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    Mulvaney Pulls Fair Lending's Teeth: Enforcement Power Removed

    The Office of Fair Lending and Equal Opportunity (Fair Lending Office) of the Consumer Financial Protection Bureau  (CFPB) was stripped of its enforcement powers last Tuesday, the 30th of January. On Thursday, the agency confirmed its first major organizational change under Acting Director Mick Mulvaney.

    Previously, there were separate enforcement and supervisory functions within The Division of Supervision, Enforcement, and Fair Lending (SEFL): The Office of Fair Lending and Equal Opportunity, which handled the "enforcement" (i.e., investigation and legal action) and "supervision" (i.e., develops day-to-day oversight strategies) of all fair lending cases; and, The Office of Enforcement and The Office of Supervision, which handled enforcement actions and supervision of all non-fair-lending cases, respectively. 

    Since the Bureau was founded in 2011, the Fair Lending Office has "returned $400 million from discriminatory financial institutions to American families who have been overcharged or denied credit," says Sen. Elizabeth Warren, D-Mass. 

    However, House Republicans have long accused the Bureau of "overreach" particularly in fair lending enforcement actions involving discrimination against minorities as a result of dealer markups in indirect auto leading

    Concurring with House Republicans, Acting Director Mick Mulvaney stated in an agency-wide email (dated: 30 January) that the Fair Lending Office would be reassigned to the Office of the Director (AKA Mulvaney), BUT its enforcement and supervisory powers would remain within SEFL. This move effectively pulled the Fair Lending Office's teeth, rendering the office to exclusively "focus on advocacy, coordination, and education."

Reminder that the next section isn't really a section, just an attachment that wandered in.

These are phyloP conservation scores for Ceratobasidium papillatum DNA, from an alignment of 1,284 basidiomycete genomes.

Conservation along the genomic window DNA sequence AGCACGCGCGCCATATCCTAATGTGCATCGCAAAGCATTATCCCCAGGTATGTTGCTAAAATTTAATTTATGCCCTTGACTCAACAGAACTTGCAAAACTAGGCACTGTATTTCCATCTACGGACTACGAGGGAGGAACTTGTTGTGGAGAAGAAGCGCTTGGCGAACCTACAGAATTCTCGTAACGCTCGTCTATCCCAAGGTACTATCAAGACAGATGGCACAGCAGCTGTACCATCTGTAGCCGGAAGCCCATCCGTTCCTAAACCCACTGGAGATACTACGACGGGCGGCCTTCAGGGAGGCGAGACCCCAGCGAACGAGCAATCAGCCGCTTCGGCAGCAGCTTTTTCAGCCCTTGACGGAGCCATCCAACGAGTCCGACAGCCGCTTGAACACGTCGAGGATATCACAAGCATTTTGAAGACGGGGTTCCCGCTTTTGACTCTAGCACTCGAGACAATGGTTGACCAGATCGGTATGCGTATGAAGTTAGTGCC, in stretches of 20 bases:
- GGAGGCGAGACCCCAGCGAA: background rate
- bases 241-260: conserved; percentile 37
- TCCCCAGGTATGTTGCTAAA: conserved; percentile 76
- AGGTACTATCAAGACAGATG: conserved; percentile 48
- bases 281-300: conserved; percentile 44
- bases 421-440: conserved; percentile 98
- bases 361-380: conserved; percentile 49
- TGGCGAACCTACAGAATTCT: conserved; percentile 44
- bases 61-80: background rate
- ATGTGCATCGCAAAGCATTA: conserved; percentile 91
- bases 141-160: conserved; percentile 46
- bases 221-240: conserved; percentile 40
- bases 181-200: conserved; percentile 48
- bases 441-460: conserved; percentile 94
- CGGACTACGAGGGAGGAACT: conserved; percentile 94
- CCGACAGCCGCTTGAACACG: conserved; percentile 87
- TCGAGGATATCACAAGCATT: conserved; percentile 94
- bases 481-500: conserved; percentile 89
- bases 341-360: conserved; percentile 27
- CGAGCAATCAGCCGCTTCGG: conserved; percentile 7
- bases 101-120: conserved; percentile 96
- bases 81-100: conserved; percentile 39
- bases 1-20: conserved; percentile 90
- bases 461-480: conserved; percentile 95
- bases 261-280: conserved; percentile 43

Consumer advocates fear this relocation will reduce oversight and penalties for lenders involved in allegations of discrimination against consumers.

    An additional concern is that the Fair Lending Office is mandated by the 2010 Dodd-Frank Act to provide "oversight of federal laws intended to ensure the fair, equitable, and nondiscriminatory access to credit for both individuals and communities that are enforced by the bureau." The case could (and probably will) be made that by stripping the Fair Lending Office of its enforcement power, Mulvaney violated the financial reform law.

    The Agency could (and probably will) counter that the supervision and enforcement of fair lending cases will still be handled by SEFL, so the Bureau is in fact complying with Dodd-Frank. Richard Horn, a former CFPB senior counsel and special adviser explains, "In some ways, having separate supervision and enforcement staff in the Office of Fair Lending is duplicative, because there was already staff in the Office of Supervision and Enforcement." 

    Yet, Horn notes, "[I]f current staff handling supervision and enforcement in the Office of Fair Landing are moved with the office to handle only education, this could signal that there will be less of a focus on fair-lending examinations and enforcement." 

    Ultimately, however, Mulvaney's decision to relocate the Fair Lending Office and strip it of its enforcement and supervisory functions will likely be upheld. Lucy Morris, a former CFPB deputy enforcement director, says, "Obviously, fair lending is part of the bureau's mission, but where you put that office and how they carry out the mission is left to the discretion of whoever is in charge." In other words, Mulvaney's play is in(administrative)bounds.

    So what does this mean for your community bank or credit union? To begin with, you can breathe a bit easier when it comes to extending or denying lines of credit to customers. So long as you're not engage in blatant discriminatory practices, such as overcharging minorities or low-income borrowers for credit, you probably won't be bullied by the Bureau for questionable or vague violations of the Equal Credit Opportunity Act.  

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